• When you buy a permanent life insurance policy – whether whole life, universal, variable, or a hybrid – some of your premiums go to cover the policy and some goes to a separate account that grows alongside your death benefit. But what makes this strategy most interesting for anyone who’s already contributing the maximum to their retirement accounts is that there’s no contribution limit when using life insurance for retirement planning.
  • Think about it. For those under age 50, the maximum 401(k) contribution for 2020 is $19,500 and just $6,000 for a traditional IRA. By adding a permanent life insurance policy to your retirement plan, you increase the amount you can set aside – and grow tax-deferred – to any amount you like. What’s more, unlike a 401(k) or an IRA, there usually are no limits as to how much you can withdraw or when you can withdraw it.
  • And, your heirs will thank you too. Your beneficiary pays no taxes on the death benefit from a permanent life insurance policy. But a traditional IRA or 401(k) investment options? If you’re not careful, your beneficiary could get hit with a huge tax bill.
While those are the broad outlines of using permanent life insurance for retirement planning, there are key differences in this strategy between whole life and universal life. Let’s see what creating a life insurance retirement planning could mean.
Whole life offers less risk. It’s fair to ask, is whole life a good investment for retirement? Whole life is designed to protect you for your entire life, so it’s much more expensive than term life. But the trade-off is that the policy builds tax-deferred cash value. It’s also a highly conservative option, earning a lower return in interest and dividends by putting the money in more stable investments.
Another important type of permanent coverage is Universal life, which offers greater flexibility. While a portion of your premiums are still allocated between the policy and a separate cash account, you can select where the money is invested to support your retirement fund. Now, while you’re taking the same risks as you would if you invested directly, this flexibility does offer the potential to accrue significant tax-deferred returns. And once you retire, you can borrow against the cash value, generating additional income.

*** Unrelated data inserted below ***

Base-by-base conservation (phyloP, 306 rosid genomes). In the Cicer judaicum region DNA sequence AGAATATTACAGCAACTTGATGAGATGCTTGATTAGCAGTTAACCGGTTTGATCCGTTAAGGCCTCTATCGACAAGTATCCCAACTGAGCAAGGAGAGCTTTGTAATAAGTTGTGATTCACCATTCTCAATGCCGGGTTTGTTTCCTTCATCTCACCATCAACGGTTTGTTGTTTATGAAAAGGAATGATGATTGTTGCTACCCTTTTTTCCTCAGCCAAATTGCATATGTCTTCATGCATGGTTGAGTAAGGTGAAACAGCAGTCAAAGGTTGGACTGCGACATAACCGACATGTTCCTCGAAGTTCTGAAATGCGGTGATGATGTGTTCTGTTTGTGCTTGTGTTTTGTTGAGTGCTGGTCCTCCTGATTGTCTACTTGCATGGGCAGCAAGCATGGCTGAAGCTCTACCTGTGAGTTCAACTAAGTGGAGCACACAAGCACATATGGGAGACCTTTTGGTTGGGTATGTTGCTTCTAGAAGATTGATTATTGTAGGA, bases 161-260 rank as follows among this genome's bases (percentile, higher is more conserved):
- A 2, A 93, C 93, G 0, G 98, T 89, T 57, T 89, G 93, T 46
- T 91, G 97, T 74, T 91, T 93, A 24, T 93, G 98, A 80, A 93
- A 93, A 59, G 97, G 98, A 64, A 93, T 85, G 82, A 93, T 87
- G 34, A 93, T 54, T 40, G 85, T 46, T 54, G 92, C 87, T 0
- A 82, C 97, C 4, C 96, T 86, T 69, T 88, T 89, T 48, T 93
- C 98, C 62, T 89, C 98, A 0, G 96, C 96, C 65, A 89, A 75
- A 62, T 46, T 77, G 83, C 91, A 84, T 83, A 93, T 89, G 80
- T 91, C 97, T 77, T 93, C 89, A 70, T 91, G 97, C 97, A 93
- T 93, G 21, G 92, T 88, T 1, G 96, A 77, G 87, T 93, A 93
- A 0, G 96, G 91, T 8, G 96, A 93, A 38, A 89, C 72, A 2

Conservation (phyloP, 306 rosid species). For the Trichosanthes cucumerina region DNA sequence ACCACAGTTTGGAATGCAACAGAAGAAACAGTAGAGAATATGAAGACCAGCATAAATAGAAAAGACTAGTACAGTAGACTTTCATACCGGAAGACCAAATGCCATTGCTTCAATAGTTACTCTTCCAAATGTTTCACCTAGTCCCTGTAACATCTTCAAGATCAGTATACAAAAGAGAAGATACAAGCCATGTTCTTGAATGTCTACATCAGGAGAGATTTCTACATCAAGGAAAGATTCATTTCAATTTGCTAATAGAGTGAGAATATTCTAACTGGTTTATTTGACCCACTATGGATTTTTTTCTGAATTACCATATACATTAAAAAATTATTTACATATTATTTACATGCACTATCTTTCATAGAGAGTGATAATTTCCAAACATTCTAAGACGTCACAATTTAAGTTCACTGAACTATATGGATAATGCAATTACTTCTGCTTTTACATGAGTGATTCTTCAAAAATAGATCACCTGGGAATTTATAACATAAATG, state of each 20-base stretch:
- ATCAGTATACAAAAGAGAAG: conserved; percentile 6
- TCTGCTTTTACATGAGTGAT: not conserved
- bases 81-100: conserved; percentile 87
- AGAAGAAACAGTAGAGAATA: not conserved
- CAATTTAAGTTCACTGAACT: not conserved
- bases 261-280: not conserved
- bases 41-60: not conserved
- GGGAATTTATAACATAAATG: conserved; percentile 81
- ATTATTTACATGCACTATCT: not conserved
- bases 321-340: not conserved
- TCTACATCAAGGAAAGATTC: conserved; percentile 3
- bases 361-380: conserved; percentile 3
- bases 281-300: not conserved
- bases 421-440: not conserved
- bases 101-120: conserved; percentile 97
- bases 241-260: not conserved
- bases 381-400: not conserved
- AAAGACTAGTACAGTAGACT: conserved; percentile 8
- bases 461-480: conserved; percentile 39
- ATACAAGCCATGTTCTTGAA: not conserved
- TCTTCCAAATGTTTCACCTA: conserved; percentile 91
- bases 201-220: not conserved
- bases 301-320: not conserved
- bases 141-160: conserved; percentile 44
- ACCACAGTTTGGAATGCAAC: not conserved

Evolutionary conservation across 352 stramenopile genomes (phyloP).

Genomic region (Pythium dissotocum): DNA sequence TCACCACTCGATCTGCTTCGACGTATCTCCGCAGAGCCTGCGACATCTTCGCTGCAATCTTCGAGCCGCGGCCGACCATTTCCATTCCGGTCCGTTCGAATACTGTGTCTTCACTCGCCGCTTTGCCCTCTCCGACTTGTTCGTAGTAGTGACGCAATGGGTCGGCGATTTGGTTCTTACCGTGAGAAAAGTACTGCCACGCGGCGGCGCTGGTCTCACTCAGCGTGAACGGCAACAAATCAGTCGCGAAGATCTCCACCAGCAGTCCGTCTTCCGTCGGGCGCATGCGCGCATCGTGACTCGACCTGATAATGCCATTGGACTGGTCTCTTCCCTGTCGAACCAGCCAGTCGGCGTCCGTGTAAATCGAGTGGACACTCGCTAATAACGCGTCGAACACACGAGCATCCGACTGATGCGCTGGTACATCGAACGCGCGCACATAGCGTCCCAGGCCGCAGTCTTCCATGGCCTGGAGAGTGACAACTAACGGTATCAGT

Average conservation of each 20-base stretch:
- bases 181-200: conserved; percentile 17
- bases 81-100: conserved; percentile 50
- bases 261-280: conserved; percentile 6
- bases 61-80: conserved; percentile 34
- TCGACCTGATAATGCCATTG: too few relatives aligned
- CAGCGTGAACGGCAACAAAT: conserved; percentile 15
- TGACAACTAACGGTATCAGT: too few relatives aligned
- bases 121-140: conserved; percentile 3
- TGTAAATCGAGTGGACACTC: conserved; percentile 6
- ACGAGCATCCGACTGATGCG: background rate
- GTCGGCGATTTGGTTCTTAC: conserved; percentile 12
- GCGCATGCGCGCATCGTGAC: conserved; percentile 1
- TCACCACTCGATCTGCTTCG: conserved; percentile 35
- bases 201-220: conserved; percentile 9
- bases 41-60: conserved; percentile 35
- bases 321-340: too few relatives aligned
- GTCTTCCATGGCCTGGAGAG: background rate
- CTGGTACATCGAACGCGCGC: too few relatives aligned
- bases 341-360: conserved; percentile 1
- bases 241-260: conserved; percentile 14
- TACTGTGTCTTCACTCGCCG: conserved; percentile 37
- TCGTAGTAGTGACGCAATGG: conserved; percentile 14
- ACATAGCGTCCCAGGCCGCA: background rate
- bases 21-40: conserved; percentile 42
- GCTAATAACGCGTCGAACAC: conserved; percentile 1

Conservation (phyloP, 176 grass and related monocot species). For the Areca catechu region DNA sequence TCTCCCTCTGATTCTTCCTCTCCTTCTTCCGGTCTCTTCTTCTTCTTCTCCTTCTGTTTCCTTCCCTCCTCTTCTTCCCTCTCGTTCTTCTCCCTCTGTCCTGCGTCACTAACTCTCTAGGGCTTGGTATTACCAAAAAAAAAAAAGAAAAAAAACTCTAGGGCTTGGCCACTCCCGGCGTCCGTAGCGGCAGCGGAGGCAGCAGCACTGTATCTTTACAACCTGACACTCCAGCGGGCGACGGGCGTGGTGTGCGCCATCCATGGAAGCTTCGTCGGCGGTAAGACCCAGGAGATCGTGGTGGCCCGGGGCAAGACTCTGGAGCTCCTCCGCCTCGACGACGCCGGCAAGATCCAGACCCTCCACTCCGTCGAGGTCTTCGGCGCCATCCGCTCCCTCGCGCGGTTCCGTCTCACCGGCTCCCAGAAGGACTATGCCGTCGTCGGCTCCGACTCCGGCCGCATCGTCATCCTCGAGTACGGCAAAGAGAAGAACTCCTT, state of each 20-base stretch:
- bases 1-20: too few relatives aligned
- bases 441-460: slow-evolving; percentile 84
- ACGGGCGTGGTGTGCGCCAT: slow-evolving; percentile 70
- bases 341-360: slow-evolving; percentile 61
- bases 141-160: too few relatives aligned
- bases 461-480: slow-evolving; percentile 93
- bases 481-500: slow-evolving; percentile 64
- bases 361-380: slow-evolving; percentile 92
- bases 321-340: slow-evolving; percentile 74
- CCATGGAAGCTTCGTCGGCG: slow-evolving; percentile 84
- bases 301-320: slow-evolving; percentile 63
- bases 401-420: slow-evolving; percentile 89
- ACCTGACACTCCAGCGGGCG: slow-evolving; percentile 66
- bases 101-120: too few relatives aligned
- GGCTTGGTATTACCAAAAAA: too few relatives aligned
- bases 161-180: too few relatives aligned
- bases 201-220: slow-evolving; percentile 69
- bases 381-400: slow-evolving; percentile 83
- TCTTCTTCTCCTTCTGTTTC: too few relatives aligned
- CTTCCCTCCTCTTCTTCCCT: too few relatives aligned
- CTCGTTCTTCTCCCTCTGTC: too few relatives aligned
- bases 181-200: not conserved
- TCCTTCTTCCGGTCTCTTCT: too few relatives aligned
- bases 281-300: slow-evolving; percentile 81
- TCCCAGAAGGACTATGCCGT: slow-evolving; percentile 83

You can also consider converting your policy to an annuity. Once your whole or universal life policy has accumulated a significant cash value, an annuity can offer tax-free, above average retirement savings. Annuities are contracts with an insurance company. In return for funding the annuity with a large lump sum – in this case the proceeds from your life insurance policy – the company pays you a fixed amount every year for the duration of the contract. With a lifetime annuity, those payments continue until you die, and depending on the terms of the annuity, can continue paying benefits paid to your spouse after your death.
Once you convert a life insurance policy into an annuity, you will lose the death benefit, of course. But the annuity can offer a retirement income for the rest of your life. And, naturally, not all annuities are the same. Be sure to compare payouts from different companies, so you find one with the most generous benefits.
So, while it’s a great idea to have a retirement savings strategy in place, it’s also important to make sure you’ve explored every possible option. For many people – across a wide range of financial circumstances – using life insurance for your retirement funds may provide an extra boost to ensure your long-term success.